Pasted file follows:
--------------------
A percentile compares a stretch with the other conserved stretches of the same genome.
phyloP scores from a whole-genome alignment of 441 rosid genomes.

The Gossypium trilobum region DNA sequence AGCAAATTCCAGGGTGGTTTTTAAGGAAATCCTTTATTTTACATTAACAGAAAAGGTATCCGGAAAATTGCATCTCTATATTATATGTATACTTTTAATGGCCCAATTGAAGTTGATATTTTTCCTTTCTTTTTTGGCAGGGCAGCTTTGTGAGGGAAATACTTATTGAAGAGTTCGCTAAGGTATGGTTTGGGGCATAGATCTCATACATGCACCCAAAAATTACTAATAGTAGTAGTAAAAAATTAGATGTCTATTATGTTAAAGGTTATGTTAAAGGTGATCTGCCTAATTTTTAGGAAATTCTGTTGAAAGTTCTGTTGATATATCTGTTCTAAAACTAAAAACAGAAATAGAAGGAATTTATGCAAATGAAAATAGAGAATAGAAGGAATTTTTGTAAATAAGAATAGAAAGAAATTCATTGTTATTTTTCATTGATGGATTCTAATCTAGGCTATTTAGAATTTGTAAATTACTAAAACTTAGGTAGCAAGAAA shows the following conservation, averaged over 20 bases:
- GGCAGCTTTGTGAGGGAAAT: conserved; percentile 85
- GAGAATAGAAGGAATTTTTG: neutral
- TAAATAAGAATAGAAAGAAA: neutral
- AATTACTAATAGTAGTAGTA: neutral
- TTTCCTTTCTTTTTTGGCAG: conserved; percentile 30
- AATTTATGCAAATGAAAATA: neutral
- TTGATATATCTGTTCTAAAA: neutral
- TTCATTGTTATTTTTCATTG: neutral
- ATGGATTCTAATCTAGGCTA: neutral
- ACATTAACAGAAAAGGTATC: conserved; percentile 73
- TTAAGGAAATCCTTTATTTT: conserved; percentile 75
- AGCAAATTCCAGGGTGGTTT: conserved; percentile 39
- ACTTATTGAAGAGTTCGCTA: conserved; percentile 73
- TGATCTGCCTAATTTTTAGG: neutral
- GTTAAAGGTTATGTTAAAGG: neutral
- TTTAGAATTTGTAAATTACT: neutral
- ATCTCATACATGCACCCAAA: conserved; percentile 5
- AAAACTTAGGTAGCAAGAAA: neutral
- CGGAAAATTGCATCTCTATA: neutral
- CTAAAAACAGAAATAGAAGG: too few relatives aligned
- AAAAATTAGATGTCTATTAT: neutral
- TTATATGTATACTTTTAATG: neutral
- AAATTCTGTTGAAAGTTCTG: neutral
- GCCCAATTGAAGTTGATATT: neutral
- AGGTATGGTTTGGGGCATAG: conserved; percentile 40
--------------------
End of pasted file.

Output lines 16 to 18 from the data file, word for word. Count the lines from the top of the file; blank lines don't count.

- ACTTATTGAAGAGTTCGCTA: conserved; percentile 73
- TGATCTGCCTAATTTTTAGG: neutral
- GTTAAAGGTTATGTTAAAGG: neutral